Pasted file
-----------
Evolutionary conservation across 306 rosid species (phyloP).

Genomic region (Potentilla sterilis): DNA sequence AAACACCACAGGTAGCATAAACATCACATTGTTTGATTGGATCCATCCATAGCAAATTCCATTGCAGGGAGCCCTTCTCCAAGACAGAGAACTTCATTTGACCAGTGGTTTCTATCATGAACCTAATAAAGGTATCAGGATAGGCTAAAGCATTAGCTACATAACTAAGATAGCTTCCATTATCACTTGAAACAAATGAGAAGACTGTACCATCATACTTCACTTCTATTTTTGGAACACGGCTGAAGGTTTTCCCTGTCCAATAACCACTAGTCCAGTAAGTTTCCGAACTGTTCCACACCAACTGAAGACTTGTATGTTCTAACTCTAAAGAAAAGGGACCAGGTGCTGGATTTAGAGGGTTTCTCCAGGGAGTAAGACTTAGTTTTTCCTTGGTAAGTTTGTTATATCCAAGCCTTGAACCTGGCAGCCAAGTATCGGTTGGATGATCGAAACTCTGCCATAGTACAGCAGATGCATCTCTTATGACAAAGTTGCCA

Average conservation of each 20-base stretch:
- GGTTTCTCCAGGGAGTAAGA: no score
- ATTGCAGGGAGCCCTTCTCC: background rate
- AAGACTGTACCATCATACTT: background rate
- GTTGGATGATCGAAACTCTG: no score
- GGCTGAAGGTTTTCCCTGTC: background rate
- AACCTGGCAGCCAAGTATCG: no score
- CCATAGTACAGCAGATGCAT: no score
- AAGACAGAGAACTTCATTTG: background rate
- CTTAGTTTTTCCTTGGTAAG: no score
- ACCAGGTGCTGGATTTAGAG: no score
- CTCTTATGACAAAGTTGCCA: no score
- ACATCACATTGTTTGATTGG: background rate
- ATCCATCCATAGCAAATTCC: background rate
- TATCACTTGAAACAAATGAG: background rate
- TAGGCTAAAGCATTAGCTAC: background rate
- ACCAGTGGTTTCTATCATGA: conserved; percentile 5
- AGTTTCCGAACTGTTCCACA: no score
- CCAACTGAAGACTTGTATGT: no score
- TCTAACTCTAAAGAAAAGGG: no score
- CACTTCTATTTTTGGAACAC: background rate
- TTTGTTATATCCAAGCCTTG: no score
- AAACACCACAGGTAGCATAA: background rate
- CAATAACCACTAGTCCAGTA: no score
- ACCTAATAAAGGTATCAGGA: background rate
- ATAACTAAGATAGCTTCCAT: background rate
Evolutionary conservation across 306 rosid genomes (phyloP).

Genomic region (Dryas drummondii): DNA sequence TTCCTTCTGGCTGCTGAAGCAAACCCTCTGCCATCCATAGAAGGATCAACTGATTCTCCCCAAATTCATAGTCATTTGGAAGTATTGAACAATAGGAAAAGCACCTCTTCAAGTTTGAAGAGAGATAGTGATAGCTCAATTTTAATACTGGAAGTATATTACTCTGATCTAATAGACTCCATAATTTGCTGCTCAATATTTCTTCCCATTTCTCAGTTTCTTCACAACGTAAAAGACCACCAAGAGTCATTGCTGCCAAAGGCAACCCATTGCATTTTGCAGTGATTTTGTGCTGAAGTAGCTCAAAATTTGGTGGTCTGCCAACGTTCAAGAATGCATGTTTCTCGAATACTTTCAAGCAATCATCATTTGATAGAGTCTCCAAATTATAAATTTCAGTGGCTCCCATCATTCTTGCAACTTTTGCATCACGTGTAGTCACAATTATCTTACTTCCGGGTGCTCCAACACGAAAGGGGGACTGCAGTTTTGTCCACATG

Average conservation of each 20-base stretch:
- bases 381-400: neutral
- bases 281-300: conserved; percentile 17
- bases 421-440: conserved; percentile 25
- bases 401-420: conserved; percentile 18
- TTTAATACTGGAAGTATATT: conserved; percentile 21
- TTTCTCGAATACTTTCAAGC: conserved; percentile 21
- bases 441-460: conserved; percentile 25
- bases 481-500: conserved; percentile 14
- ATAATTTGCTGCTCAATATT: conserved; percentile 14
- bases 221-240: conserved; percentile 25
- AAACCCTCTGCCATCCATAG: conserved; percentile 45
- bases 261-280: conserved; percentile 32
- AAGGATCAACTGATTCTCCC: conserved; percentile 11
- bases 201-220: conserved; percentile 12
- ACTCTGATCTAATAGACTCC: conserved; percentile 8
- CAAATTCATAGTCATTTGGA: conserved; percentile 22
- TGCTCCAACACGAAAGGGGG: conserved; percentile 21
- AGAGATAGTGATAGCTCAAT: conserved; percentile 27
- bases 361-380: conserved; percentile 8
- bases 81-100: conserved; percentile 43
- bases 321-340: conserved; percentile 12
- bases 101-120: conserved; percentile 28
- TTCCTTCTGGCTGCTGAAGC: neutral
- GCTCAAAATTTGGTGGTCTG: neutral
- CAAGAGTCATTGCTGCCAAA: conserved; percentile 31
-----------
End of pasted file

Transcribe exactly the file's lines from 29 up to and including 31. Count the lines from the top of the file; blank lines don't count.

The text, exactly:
Evolutionary conservation across 306 rosid genomes (phyloP).

Genomic region (Dryas drummondii): DNA sequence TTCCTTCTGGCTGCTGAAGCAAACCCTCTGCCATCCATAGAAGGATCAACTGATTCTCCCCAAATTCATAGTCATTTGGAAGTATTGAACAATAGGAAAAGCACCTCTTCAAGTTTGAAGAGAGATAGTGATAGCTCAATTTTAATACTGGAAGTATATTACTCTGATCTAATAGACTCCATAATTTGCTGCTCAATATTTCTTCCCATTTCTCAGTTTCTTCACAACGTAAAAGACCACCAAGAGTCATTGCTGCCAAAGGCAACCCATTGCATTTTGCAGTGATTTTGTGCTGAAGTAGCTCAAAATTTGGTGGTCTGCCAACGTTCAAGAATGCATGTTTCTCGAATACTTTCAAGCAATCATCATTTGATAGAGTCTCCAAATTATAAATTTCAGTGGCTCCCATCATTCTTGCAACTTTTGCATCACGTGTAGTCACAATTATCTTACTTCCGGGTGCTCCAACACGAAAGGGGGACTGCAGTTTTGTCCACATG

Average conservation of each 20-base stretch: